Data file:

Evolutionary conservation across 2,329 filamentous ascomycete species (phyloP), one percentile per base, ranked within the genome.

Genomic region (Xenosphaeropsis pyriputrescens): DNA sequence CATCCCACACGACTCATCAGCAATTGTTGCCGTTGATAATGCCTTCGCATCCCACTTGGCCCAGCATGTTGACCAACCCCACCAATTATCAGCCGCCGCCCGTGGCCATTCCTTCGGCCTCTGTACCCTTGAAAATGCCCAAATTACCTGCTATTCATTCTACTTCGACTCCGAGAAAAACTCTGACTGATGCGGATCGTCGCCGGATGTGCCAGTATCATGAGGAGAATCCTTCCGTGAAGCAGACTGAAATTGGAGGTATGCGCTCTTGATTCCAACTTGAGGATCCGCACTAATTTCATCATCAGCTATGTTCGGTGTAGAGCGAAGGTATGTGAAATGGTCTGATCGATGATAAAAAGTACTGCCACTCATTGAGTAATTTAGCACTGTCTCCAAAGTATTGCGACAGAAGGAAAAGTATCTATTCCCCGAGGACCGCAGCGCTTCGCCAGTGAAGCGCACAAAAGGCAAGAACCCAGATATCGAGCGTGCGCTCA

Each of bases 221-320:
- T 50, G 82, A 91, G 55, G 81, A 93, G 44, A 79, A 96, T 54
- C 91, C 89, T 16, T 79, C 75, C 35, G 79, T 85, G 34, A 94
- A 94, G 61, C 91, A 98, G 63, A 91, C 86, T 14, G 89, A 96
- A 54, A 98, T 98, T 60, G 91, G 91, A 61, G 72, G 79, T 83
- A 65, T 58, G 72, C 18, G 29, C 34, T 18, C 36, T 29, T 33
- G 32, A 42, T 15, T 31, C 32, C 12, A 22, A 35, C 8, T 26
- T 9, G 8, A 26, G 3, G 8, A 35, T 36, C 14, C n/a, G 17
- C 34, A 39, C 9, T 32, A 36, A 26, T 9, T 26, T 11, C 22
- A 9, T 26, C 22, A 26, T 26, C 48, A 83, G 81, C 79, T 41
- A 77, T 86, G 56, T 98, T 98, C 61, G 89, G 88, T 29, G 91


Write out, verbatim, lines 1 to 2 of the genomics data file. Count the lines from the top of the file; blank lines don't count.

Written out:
Evolutionary conservation across 2,329 filamentous ascomycete species (phyloP), one percentile per base, ranked within the genome.

Genomic region (Xenosphaeropsis pyriputrescens): DNA sequence CATCCCACACGACTCATCAGCAATTGTTGCCGTTGATAATGCCTTCGCATCCCACTTGGCCCAGCATGTTGACCAACCCCACCAATTATCAGCCGCCGCCCGTGGCCATTCCTTCGGCCTCTGTACCCTTGAAAATGCCCAAATTACCTGCTATTCATTCTACTTCGACTCCGAGAAAAACTCTGACTGATGCGGATCGTCGCCGGATGTGCCAGTATCATGAGGAGAATCCTTCCGTGAAGCAGACTGAAATTGGAGGTATGCGCTCTTGATTCCAACTTGAGGATCCGCACTAATTTCATCATCAGCTATGTTCGGTGTAGAGCGAAGGTATGTGAAATGGTCTGATCGATGATAAAAAGTACTGCCACTCATTGAGTAATTTAGCACTGTCTCCAAAGTATTGCGACAGAAGGAAAAGTATCTATTCCCCGAGGACCGCAGCGCTTCGCCAGTGAAGCGCACAAAAGGCAAGAACCCAGATATCGAGCGTGCGCTCA